As a corporate consultant for an IT managed services provider, I am a woman working in a male dominated industry. Quite often, I don’t even notice this. I don’t expect to be treated any differently from my co-workers, my employers, or my clients. I work just as hard as my male counterparts, and expect to be mentored, coached, rewarded and disciplined in the exact same ways that they are. It is usually other people, including friends and family, that point out to me, or ask me what it is like being a women in a “boys club.” They ask me if I find it difficult, or they ask me if I have to do anything differently to be taken as seriously, or have my voice heard as loud as the man sitting beside me, or in front of me. The answer is no. I am a woman working in the technology industry and I choose to see it as an advantage, rather than a disadvantage. There are many ways in which I focus my energy in order to make the most of my career so far, and strive to make being a “woman in tech,” my competitive advantage:
1. I choose to take advantage of, rather than get defensive towards traditional gender biases. Women are historically known for being better listeners, as well as more empathetic than our male counterparts. Technology is an area of most businesses that is extremely complex and often not very well understood- in some cases even feared. When we pair these two facts together, the truth is that women working in technology have a better chance of being able to create a partnership where the end goal is solving a problem, and therefore satisfying a need. By striving to understand client issues and working with them through the entire process, it becomes a partnership rather than an annoying aspect of their business that they don’t understand, or don’t want to deal with.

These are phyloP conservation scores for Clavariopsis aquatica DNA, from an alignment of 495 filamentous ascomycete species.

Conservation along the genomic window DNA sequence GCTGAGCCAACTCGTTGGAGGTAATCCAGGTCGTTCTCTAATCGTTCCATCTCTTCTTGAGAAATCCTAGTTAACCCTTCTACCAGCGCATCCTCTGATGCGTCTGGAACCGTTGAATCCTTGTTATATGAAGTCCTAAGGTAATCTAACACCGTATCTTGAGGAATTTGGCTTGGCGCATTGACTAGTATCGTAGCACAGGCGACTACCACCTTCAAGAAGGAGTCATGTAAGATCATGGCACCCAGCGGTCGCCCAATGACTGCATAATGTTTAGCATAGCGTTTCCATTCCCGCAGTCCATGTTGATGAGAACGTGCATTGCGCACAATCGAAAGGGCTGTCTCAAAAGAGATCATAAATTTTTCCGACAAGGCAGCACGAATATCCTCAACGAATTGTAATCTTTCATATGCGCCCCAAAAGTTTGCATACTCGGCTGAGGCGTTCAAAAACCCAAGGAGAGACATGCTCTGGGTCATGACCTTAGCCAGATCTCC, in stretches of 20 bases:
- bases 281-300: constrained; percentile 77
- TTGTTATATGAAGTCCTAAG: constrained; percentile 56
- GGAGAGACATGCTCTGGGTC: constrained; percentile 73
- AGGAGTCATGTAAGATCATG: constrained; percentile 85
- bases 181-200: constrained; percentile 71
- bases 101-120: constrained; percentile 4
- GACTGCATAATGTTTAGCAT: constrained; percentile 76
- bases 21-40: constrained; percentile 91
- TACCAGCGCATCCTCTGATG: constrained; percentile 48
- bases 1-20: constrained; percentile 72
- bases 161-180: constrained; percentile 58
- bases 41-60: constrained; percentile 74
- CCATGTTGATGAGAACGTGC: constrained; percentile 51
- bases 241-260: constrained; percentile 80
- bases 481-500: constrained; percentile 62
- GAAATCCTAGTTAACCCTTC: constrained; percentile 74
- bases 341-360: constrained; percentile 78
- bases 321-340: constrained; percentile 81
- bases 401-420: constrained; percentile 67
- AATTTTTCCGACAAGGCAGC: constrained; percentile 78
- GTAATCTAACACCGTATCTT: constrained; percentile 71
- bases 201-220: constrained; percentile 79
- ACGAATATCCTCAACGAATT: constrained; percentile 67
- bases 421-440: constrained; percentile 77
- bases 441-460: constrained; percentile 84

2. I choose to take advantage of industry events and networking opportunities specifically dedicated towards women. There are tons of opportunities out there if you look for them. More so than ever, there is a push to attract women into the field of technology, and many vendors and organizations and focusing time and effort in putting on events for women in tech. These events are often not as well attended as traditional conferences and events, and provide a more intimate opportunity to create closer relationships with vendors and distributors alike.
3. I choose to take advantage of mentorship opportunities within the industry. Mentorship from both males and females is extremely important to me. Being female in technology, it is often easy to relate to and connect with other women in technology. They have faced (and often overcome) similar obstacles specific to being a female in a male dominated industry. Some of the most fascinating women I have met in my career so far are women who have been working in the tech world for many years. They are always extremely successful and happy to share their stories and offer advice.
There many aspects to not only my job, but my entire industry that I can choose to have work to my disadvantage, or my advantage. It is my personal choice to choose to see all of the opportunity available to women working in technology, and I will continue to strive to uncover all of the personal and professional development opportunities that are and will become available to me in the future!
Laura Wittig is a corporate consultant at Clear Concepts of Winnipeg, Man. Wittig became CDN’s first ever Rising Star award winner at the annual CDN Women of the IT Channel Recognition event. Clear Concepts won the Solution Provider of the Year award at the 2014 CDN Channel Elite Awards.